Tonight, the Great Britsh Sewing Bee‘s semifinal is on and to celebrate, how about a sewing How-To? 🙂

How-To Bias Tape Maker title

While sewing my new blouse the other day, I had to make a sort of binding to encase the waist ties. The instructions said to cut a 60 mm/2″3/8 wide rectangle and fold 10 mm/3/8″ on each side, kind like a binding, but only in a weird size. After struggling with my iron and failing to make a neat band, I decided to try and find a way to help the edges fold themselves before pressing.

I’m well aware that there’s already bias tape makers on the market. However, there’s only a few sizes available. My goal was to find a simple way to make, with what I had on hand, any size binding without buying new gadgets every time.

After a few tries, I came up with something that worked and could be personalize to fit any size! 🙂

How-To Bias Tape Maker 6

Want to make your own? Easy, just grab a piece of cardboard paper, a pencil, a cutter, your sewing scissors and some fabric!

First, let’s do some math. To calculate the width of the strip of fabric you need, you have to think backwards. If you want your finished binding to be 12 mm/1/2″ wide, then it needs to be 25 mm/1″ when open plus 10 mm/3/8″ added on each side for the folded edges. This means you would need to cut a 45 mm/1″3/4 band.

Knowing that, you can now cut your continuous bias strip. If you’re not familiar with how to do this, the Coletterie has a nice and easy tutorial about it.

Now let’s make a DIY bias tape maker!

How-to Bias Tape Maker Mesurments

These are the measurements I’ve used to create a bias tape maker for 25 mm/1″ binding. When sewn onto an edge, this will make a finished 12 mm/1/2″ wide binding edge.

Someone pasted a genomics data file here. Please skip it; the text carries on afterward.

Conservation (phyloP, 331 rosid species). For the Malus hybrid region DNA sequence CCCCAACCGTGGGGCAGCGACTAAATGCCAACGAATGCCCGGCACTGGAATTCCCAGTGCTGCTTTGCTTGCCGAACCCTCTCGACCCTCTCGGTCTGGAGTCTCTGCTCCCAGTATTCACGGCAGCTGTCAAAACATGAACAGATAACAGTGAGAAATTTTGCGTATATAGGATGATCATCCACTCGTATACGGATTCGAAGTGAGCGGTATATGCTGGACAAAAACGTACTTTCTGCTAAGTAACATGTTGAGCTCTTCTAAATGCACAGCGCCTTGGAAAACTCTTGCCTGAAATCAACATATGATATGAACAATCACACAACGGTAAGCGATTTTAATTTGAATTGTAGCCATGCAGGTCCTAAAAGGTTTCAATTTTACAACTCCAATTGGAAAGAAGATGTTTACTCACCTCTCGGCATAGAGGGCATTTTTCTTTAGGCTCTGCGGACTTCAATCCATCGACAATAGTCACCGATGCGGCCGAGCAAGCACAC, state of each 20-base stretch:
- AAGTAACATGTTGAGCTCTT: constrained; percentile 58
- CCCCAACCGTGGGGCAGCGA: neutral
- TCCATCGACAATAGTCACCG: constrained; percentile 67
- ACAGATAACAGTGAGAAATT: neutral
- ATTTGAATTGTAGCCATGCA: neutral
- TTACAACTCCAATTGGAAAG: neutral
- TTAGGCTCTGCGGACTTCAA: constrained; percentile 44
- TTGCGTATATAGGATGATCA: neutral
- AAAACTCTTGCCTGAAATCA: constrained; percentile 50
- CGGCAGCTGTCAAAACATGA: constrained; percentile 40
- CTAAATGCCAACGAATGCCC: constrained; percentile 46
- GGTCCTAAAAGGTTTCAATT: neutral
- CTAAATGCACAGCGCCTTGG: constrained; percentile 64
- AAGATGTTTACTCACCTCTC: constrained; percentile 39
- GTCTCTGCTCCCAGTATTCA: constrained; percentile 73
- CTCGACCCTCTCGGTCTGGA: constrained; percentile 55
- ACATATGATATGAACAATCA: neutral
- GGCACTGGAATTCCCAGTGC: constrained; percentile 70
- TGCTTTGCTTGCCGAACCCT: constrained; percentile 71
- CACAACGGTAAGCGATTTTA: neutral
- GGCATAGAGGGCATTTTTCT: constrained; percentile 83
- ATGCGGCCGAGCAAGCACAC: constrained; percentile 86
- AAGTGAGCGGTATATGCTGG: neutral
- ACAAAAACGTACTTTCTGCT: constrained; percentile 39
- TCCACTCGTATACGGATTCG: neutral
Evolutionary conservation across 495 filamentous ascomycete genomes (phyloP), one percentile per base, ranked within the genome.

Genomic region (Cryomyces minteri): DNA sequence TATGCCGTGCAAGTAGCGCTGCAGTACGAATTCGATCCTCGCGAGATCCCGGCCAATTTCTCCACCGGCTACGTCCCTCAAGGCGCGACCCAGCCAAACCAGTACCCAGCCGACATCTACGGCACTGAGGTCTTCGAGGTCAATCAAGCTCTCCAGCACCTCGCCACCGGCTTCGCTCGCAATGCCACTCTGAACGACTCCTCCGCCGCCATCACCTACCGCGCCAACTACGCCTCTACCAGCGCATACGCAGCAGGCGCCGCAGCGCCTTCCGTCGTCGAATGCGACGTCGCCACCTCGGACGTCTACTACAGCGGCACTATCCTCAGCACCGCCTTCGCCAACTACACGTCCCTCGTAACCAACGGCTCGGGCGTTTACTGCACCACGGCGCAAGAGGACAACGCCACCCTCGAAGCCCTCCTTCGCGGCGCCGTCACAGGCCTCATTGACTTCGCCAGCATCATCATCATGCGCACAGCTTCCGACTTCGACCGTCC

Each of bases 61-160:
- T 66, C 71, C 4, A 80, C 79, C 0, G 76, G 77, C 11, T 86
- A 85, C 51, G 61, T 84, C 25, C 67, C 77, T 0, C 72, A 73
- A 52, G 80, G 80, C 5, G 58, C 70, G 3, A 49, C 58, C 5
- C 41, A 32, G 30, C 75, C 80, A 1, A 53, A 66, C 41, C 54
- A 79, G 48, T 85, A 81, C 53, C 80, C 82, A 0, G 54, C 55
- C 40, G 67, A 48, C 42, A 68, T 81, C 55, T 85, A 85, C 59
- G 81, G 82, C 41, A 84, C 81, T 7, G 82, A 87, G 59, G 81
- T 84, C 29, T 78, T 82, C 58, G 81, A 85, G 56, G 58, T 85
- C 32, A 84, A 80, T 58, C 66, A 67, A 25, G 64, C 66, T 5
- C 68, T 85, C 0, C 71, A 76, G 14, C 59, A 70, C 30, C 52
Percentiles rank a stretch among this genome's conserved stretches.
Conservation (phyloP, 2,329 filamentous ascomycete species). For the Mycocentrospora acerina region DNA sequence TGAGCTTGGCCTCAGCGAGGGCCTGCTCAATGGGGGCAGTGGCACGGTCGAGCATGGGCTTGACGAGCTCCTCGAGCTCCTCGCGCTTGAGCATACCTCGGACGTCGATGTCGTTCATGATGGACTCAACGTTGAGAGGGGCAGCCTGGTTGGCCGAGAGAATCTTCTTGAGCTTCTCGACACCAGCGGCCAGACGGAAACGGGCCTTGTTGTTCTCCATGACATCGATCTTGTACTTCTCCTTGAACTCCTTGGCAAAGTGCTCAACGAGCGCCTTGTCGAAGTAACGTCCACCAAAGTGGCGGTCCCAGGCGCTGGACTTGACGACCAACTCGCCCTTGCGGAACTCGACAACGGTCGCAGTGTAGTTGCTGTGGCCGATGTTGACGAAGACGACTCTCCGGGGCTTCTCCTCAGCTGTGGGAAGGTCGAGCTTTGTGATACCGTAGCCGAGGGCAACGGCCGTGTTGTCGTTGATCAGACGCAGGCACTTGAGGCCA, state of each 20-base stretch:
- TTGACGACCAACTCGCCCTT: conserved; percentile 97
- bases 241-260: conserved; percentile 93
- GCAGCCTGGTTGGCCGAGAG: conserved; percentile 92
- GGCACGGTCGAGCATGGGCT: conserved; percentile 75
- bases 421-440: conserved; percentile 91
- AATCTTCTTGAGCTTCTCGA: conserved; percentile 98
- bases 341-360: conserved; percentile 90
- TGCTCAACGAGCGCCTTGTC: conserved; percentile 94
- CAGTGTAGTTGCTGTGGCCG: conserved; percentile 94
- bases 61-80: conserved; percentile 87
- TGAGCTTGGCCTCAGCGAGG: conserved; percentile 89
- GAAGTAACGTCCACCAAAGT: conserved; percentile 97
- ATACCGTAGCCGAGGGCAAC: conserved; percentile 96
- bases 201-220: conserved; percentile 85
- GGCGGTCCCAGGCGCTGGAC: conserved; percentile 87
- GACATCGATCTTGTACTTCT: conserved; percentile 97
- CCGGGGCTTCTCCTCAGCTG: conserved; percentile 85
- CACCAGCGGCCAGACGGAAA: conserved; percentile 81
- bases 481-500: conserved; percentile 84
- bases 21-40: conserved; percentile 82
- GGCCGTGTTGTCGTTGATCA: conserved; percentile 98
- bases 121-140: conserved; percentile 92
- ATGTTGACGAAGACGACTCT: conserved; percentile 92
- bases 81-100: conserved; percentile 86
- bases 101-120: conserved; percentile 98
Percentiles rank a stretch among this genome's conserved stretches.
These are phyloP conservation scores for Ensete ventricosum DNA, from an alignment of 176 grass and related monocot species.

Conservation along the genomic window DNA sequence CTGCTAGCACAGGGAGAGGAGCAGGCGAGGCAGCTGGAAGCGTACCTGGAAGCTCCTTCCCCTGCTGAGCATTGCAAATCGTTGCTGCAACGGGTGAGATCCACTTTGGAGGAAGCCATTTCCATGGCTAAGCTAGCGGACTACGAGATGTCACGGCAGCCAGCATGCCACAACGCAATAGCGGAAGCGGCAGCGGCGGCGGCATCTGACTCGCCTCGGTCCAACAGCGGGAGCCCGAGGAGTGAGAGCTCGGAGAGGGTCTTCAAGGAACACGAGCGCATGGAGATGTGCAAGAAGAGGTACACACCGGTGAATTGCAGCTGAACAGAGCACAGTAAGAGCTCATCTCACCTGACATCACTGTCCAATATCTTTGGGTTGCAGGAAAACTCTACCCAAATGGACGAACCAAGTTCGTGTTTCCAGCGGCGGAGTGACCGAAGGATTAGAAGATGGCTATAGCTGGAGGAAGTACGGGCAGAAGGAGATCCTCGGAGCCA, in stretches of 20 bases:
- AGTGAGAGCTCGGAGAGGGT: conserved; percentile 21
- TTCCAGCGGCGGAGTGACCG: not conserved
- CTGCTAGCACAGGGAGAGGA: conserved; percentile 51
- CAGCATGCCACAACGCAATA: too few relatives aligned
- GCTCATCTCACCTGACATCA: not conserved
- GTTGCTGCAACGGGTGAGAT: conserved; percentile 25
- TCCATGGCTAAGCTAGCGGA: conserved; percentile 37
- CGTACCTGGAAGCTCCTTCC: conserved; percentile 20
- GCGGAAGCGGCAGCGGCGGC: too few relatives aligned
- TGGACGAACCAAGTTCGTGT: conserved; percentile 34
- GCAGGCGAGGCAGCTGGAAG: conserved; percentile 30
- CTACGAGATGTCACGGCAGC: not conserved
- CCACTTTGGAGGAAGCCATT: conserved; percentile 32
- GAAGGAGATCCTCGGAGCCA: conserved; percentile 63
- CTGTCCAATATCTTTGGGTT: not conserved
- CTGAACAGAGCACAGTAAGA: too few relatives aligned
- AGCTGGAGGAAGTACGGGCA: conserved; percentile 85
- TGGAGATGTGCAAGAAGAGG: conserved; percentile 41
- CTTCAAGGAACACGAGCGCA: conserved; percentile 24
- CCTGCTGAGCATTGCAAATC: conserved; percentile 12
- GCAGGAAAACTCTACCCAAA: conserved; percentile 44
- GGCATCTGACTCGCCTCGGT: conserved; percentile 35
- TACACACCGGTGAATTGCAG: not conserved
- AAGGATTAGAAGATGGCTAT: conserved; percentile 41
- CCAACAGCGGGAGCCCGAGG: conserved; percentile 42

To make your own, use the same measurements only substitute the 25 mm/ 1″ (both horizontally and vertically) and 45 mm/ 1″ 3/4 with the width of your binding and the width of your bias strip respectively.

Now comes the fun part! 🙂

Insert your fabric into your new bias tape maker.

How-To Bias Tape Maker 1

Pin the fabric so it won’t move and slowly pull the DIY bias tape maker.

How-To Bias Tape Maker 3

The strip will fold itself and you can press it as you go. To make sure you stay centered, go slowly and regularly check the strip’s width.

How-To Bias Tape Maker 2

Fun, right? 🙂

You have now both edges neatly pressed.

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If you want to use it as a binding, just fold it in half and press to finish it.

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For my blouse, I just needed the edges folded so I went ahead and attached it directly to my front.

How-To Bias Tape Maker 8

Now you can make yourself as many binding as you need. Enjoy!

How-To Bias Tape Maker 7

Did you like this How-To? If you want to give it a try, don’t forget to share your DIY bias tape maker on Stitch-N-Smile’s Facebook page! I’ll love to see them! 🙂

  • Lois

    It had been 30 yrs. since I made my own bias. Making a quilt and wanted “custom” bias also. This lesson was super ! Thank you so much.

    • So happy that this How-To helped you! Good luck with the quilt! 🙂

  • Su Wu

    I pinned this page, thank you very much. I’m sure you might be interested in this one, too.

    • Very cool! Thanks for the link! 🙂

  • Sam King

    worked an absolute treat! thank you!

    • You’re very welcome! 🙂

  • Varsha

    That’s one smart way to do it..I love to add a touch of contrast to my necklines but used to get tired fiddling with a narrow strip of fabric. We don’t get these bias tape makers (good ones ) in India.This has made my life easier 🙂 Thanks a lot Coralie, for sharing this !

    • It’s the same here in Switzerland, bias tape maker are hard to find and often come in only one size. Very frustrating! I’m really happy you’ve enjoyed this How-To. Happy sewing!

  • What an amazing work that is. i will try this.

  • Fashion Lover

    Thanks for the Tutorial! By the way I love your pins!

  • Canary

    Great, novel idea! As you mentioned, the store ones only come in a couple sizes. One suggestion for improvement (based on 25 mm and 10 mm ones I purchased) is to lengthen the distance from where fabric goes in to where it folds. That distance on the finished size 25 mm is 60 mm, and the 10 mm wide is 55 mm. Trying to make the fold earlier makes it more difficult to do; whereas with a longer distance it is easier to fold… Just something to think on.

    Thanks so much for the idea as to how to make other sizes!! Mine are often either too wide or too narrow.

    • Thanks for the improvement idea! Will look into it. 🙂

  • Genevieve Caswell

    Thank you for this

  • Marcia Milach

    Amei o tutorial

  • Елена Суббота

    Thank you